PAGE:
5 Experiments

5.1 Evaluation Metrics

We evaluate our model using two metrics. As introduced in [6], we use the percentage of correct keypoints (PCKh) with a variable threshold. This metric defines a successful human joint localization if the predicted joint is within 50% of the head segment length to the ground truth joint.

For summary tables and figures, we use the mean average precision (mAP) which is the average precision for all human body parts. Precision is reported for individual body parts. A successful detection occurs when the predicted joint is less than 10 cm from the ground truth in 3D space.

5.2 Implementation Details

Our model is implemented in TensorFlow

[1]. We use mini-batches of size 10 and 10 refinement steps per batch. We use the VGG-16 [57]

architecture for our convolutional network but instead modify the first layer to accommodate the increased number of input channels. Additionally, we reduce the number of neurons in the dense layers to 2048. We remove the final softmax layer and use the second dense layer activations as input into a recurrent network. For the recurrent network, we use a long short term memory (LSTM) module

[31] consisting of 2048 hidden units. The LSTM hidden state is duplicated and passed to a softmax layer and a regression layer for loss computation and pose-error computation. The model is trained from scratch.

The grid generator is a convolutional network with four layers. Each layer contains: (i) a convolutional layer with 32 filters of size

with stride 1 and padding 1, (ii) a rectified linear unit

[49]

, (iii), a max-pooling over a

region with stride 2. The fourth layer’s output is and is connected to a dense layer consisting of 12 output nodes which defines . The specific 3D transformation parameters are defined in [33].

To generate glimpses for the first refinement iteration, the mean 3D pose from the training set is used. Glimpses are 160 pixels in height and width and centered at each joint location (in the image plane). Each glimpse consists of 4 patches where each patch is quadratically downsampled according to the patch number (i.e. its distance from the glimpse center). The input to our convolutional network is where is the number of body part joints.

5.3 Comparison with State-of-the-Art

We compare our model to three state-of-the-art methods: random forests [56], random tree walks (RTW) [67], and iterative error feedback (IEF) [10]. One of our primary goals is to achieve viewpoint invariance. To evaluate this, we perform three sets of experiments, progressing in level of difficulty. First, we train and test all models on front view images. This is the classical human pose estimation task. Second, we train and test all models on top view images. This is similar to the classical pose estimation task but from a different viewpoint. Third, we train on front view images and test on top view images. This is the most difficult experiment and truly tests a model’s ability to learn viewpoint transfer.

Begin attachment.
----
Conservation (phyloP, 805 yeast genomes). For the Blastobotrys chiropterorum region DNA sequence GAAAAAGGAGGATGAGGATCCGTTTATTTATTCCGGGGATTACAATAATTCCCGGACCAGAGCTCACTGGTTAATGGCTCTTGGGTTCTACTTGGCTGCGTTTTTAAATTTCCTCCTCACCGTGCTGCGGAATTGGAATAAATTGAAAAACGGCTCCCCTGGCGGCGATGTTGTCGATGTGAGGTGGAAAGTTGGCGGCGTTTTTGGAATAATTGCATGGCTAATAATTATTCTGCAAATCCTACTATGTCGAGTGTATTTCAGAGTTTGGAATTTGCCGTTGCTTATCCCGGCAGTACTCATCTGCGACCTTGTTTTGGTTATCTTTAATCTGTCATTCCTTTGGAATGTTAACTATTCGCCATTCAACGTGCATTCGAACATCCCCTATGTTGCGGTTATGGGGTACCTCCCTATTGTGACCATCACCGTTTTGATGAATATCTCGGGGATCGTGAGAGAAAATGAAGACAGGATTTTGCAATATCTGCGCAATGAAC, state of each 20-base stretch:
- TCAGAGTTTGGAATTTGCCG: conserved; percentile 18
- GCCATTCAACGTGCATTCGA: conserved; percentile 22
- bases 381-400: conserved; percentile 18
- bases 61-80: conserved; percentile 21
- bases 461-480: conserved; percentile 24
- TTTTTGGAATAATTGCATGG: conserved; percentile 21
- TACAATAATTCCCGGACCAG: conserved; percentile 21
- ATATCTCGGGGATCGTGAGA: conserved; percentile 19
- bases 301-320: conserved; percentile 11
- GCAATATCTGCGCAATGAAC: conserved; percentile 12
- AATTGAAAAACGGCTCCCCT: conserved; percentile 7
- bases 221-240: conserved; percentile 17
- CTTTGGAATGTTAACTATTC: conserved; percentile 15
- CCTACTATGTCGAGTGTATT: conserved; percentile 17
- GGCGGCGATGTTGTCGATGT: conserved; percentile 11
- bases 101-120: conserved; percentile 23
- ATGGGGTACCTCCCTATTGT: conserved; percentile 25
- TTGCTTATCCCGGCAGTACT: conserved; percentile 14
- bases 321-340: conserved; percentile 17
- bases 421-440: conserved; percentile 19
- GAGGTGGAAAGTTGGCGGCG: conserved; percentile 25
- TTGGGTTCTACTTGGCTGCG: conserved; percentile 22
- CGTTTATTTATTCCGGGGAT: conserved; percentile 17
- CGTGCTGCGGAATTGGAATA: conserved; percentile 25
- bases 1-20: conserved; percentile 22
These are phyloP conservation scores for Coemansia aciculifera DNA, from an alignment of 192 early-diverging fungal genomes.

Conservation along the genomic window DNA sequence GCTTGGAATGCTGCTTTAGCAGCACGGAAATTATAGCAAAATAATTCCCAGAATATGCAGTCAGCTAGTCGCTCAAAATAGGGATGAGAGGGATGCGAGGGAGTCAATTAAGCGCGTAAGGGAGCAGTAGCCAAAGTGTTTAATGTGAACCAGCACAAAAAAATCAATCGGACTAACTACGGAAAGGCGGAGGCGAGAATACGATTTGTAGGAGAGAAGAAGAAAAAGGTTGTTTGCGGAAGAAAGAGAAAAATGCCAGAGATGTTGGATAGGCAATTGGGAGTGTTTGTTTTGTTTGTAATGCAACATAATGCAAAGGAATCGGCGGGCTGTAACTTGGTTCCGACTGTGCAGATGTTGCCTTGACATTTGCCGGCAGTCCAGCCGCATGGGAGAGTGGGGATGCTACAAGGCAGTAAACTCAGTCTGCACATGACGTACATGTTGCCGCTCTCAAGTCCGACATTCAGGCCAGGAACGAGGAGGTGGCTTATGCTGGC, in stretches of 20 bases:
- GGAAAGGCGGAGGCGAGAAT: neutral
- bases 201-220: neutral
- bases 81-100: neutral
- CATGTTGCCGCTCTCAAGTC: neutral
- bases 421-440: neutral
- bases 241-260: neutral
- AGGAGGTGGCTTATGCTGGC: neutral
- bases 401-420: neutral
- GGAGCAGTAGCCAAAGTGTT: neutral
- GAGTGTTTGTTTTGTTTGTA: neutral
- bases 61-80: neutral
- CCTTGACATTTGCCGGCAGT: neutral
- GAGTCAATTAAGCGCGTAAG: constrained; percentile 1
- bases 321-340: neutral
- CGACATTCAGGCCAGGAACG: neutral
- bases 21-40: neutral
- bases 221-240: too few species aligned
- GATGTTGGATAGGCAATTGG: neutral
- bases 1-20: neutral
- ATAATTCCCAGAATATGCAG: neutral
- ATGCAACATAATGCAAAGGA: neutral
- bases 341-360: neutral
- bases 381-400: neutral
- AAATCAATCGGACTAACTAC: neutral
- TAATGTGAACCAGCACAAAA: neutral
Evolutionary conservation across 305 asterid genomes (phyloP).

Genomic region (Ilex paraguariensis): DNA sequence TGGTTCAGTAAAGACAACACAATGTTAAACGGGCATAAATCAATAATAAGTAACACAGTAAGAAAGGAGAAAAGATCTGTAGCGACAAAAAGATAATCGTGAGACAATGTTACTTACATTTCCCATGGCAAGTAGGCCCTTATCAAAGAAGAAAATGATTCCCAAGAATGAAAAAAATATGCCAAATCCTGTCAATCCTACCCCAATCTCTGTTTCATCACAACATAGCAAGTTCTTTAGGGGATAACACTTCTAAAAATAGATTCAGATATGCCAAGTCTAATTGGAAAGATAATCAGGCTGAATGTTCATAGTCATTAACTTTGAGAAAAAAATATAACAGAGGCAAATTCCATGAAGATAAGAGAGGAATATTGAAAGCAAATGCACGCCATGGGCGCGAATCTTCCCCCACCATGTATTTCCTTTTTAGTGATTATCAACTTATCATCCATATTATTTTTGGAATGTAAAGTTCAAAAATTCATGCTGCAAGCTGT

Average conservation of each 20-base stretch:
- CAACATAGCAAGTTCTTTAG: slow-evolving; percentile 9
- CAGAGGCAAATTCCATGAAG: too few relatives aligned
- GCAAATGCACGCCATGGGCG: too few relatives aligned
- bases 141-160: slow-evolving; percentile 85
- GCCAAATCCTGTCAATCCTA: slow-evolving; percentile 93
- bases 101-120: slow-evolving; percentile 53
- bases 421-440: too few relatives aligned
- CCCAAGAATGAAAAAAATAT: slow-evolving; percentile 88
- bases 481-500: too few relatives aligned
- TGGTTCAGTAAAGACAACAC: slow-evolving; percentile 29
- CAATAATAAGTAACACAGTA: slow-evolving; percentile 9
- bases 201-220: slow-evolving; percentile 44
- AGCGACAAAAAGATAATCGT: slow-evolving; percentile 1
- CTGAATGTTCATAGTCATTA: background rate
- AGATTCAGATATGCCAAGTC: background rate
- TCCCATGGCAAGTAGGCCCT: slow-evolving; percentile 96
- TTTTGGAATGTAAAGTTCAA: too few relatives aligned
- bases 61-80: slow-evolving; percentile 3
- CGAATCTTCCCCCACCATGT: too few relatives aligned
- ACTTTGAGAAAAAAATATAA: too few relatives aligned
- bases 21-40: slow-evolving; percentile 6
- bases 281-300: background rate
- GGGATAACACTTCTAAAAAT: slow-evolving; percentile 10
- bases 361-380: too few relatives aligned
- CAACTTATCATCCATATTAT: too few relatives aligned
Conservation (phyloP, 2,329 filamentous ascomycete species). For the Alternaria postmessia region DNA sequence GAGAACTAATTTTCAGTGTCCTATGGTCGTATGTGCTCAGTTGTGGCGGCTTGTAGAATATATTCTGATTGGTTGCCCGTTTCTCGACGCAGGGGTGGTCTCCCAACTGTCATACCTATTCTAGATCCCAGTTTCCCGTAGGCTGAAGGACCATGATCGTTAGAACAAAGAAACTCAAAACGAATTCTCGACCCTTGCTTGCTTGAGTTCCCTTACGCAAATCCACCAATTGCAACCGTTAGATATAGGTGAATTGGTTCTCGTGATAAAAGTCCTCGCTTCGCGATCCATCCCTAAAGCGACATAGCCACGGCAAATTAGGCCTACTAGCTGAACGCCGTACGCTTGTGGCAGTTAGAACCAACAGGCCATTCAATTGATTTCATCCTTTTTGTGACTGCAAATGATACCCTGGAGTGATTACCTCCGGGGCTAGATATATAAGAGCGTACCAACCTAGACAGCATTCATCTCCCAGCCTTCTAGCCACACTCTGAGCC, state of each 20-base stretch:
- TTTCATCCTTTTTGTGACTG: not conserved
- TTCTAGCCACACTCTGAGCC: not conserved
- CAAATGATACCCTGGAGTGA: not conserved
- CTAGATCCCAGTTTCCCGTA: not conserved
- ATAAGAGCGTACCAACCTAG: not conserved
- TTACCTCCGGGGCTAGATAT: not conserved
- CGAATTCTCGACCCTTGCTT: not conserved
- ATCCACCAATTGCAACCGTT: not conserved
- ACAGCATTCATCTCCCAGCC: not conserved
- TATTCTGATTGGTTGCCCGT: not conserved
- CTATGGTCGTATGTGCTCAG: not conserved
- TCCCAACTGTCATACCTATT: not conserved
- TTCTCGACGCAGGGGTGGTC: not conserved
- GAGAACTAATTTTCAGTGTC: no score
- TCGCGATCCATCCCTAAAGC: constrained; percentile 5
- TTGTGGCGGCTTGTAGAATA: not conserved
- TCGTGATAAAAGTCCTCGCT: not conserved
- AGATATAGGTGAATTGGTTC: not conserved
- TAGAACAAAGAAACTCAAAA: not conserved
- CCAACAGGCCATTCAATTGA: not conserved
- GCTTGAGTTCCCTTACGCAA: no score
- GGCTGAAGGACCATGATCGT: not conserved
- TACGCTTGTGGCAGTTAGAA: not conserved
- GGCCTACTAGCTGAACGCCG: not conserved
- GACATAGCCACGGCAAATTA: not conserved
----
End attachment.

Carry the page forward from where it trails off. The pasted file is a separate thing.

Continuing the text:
Baselines. We give a brief overview of the baseline algorithms:

1. The random forest model [56]

consists of multiple decision trees that traverse each pixel to find the body part labels for that pixel. Once pixels are classified into body parts, joint positions are found with mean shift

[11].

2. Random tree walk (RTW) [67]

trains a regression tree to estimate the probability distribution to the direction toward the particular joint, relative to the current position. At test time, the direction for the random walk is randomly chosen from a set of representative directions.

3. Iterative error feedback (IEF) [10] is a self-correcting model used to progressively make changes to an initial pose estimation by using error feedback.

(a) ITOP (front-view)
(b) ITOP (top-view)
(c) EVAL
Figure 5: Percentage of correct keypoints based on the head (PCKh). Colors indicate different methods. Solid lines indicate full body performance. Dashed lines indicate upper body performance. Higher is better.